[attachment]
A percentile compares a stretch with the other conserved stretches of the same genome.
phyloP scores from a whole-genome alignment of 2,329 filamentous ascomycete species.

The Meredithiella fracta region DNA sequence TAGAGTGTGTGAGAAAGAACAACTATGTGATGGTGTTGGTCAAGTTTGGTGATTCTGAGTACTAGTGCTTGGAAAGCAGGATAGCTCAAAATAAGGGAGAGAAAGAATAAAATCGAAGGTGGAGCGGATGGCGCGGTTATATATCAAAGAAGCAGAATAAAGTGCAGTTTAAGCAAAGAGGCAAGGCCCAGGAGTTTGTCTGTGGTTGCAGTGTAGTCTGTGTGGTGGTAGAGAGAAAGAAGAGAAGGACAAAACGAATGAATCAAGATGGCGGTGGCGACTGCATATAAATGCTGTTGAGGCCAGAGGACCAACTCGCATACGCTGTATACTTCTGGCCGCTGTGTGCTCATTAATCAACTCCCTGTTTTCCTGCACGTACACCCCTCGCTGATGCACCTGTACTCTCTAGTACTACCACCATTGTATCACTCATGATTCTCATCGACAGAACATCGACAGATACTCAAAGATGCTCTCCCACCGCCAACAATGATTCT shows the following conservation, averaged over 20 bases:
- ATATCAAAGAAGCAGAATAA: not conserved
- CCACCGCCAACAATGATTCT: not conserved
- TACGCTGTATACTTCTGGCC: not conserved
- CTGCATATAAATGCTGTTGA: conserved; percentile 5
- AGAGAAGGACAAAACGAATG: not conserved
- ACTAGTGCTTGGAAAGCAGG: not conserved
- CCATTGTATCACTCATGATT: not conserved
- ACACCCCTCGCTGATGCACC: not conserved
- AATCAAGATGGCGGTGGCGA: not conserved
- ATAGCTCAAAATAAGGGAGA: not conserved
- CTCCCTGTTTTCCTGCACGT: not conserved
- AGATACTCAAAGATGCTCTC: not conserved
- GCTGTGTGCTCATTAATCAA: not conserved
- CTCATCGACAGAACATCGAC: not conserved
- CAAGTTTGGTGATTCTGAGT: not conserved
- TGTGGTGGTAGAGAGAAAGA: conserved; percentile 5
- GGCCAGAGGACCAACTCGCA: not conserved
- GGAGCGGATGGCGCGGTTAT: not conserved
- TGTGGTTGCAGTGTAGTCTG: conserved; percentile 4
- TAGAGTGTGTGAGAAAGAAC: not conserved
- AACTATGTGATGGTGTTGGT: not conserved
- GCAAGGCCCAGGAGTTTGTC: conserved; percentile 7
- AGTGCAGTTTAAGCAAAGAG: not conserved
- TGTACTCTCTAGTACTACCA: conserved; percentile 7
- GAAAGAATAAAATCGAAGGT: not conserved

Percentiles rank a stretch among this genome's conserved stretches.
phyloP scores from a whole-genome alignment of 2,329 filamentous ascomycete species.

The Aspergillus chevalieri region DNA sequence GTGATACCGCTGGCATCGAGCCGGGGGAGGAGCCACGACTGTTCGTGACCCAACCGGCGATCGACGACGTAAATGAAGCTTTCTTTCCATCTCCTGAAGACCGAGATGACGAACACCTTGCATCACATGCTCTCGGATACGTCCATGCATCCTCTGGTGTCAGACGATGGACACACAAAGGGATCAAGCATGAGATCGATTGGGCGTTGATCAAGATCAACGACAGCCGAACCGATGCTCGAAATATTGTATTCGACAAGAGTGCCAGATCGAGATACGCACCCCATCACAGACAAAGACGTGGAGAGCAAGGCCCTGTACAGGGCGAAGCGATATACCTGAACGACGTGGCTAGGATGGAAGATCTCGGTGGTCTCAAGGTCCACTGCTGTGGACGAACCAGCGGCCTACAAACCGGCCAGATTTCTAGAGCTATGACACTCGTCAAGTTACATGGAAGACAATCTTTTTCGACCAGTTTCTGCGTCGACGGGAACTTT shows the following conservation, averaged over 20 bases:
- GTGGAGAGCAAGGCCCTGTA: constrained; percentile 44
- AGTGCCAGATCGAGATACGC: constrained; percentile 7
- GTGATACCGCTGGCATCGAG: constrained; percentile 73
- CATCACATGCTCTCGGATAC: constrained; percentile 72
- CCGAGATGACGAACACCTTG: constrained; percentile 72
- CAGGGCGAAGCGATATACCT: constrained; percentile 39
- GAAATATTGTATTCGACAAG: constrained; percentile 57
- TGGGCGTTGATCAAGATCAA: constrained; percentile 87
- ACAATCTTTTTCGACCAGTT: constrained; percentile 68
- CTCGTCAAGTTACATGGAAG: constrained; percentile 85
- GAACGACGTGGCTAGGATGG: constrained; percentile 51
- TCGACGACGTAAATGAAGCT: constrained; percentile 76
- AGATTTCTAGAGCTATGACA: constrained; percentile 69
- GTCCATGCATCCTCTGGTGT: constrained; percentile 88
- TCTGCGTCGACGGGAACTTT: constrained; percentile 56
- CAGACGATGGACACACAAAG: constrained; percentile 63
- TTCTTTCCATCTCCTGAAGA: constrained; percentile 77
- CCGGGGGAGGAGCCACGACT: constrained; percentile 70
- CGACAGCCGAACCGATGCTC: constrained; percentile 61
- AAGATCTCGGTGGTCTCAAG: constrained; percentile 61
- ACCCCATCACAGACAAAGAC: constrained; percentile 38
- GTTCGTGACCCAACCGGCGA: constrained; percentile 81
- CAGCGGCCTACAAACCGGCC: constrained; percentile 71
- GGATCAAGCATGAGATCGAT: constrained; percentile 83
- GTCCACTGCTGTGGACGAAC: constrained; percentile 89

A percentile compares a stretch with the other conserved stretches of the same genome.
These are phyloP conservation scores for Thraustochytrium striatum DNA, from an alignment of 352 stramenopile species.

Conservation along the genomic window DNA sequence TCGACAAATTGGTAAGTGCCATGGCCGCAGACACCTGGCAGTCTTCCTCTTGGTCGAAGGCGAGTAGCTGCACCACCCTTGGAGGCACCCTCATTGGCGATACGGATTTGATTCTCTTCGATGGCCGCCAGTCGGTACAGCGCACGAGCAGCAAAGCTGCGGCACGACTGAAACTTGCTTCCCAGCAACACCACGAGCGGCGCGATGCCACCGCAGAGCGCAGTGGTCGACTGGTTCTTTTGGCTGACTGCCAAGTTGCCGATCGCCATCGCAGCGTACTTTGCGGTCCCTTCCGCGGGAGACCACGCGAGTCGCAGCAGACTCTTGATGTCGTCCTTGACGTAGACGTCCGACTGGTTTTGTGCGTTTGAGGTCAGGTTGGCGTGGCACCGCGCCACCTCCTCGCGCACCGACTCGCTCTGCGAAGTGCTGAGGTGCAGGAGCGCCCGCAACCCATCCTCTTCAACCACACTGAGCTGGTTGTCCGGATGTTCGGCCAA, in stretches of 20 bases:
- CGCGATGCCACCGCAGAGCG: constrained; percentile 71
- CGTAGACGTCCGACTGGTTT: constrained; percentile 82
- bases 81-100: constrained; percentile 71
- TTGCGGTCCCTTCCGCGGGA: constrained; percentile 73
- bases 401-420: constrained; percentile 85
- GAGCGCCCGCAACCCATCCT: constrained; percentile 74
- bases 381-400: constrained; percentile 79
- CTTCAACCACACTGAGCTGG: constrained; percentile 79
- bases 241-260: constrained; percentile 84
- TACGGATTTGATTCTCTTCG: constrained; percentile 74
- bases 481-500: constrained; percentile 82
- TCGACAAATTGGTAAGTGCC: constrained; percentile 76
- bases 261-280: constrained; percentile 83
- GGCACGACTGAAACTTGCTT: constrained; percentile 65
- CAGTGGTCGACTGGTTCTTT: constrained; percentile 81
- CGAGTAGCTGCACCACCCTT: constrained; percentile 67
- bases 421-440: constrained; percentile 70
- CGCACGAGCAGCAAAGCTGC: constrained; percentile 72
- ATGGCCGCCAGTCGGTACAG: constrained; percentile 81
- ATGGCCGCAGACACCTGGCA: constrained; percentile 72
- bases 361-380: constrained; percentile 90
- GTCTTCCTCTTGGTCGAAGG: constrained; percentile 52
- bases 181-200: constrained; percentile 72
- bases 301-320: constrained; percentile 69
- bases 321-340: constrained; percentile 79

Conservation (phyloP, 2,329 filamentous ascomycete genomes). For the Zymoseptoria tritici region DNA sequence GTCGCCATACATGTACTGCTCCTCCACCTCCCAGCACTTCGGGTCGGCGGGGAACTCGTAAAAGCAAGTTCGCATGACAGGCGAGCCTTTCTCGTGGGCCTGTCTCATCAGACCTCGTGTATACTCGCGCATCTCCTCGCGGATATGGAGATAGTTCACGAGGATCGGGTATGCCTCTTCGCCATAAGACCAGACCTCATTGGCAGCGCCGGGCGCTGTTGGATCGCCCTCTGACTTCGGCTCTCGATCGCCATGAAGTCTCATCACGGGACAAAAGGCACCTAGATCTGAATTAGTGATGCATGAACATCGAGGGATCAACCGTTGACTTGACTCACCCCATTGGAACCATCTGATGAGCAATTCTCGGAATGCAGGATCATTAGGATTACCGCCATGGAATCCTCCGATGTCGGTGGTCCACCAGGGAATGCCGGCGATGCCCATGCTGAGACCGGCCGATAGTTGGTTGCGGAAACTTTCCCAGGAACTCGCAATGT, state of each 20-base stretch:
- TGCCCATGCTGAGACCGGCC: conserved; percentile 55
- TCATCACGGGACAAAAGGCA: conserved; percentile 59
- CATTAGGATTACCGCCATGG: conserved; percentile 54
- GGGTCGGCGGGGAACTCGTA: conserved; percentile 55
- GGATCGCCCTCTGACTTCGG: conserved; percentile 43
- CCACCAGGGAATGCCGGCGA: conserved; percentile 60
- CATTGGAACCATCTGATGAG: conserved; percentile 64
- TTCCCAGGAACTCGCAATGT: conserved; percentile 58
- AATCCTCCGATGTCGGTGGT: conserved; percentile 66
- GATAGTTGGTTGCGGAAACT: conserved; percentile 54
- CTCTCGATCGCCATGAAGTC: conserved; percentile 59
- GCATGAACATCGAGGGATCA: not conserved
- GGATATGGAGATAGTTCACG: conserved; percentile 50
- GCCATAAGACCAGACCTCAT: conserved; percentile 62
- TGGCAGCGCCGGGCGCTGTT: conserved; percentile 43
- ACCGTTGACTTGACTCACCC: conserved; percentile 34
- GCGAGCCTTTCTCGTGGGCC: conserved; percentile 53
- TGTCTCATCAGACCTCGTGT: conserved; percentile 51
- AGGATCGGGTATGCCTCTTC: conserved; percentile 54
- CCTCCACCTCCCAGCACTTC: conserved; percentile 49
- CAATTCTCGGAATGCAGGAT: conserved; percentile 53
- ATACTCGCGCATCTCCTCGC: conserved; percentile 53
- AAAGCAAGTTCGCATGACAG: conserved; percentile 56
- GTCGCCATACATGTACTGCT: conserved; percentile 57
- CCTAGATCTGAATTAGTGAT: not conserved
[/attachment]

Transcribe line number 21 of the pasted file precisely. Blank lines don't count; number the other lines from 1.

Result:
- GGAGCGGATGGCGCGGTTAT: not conserved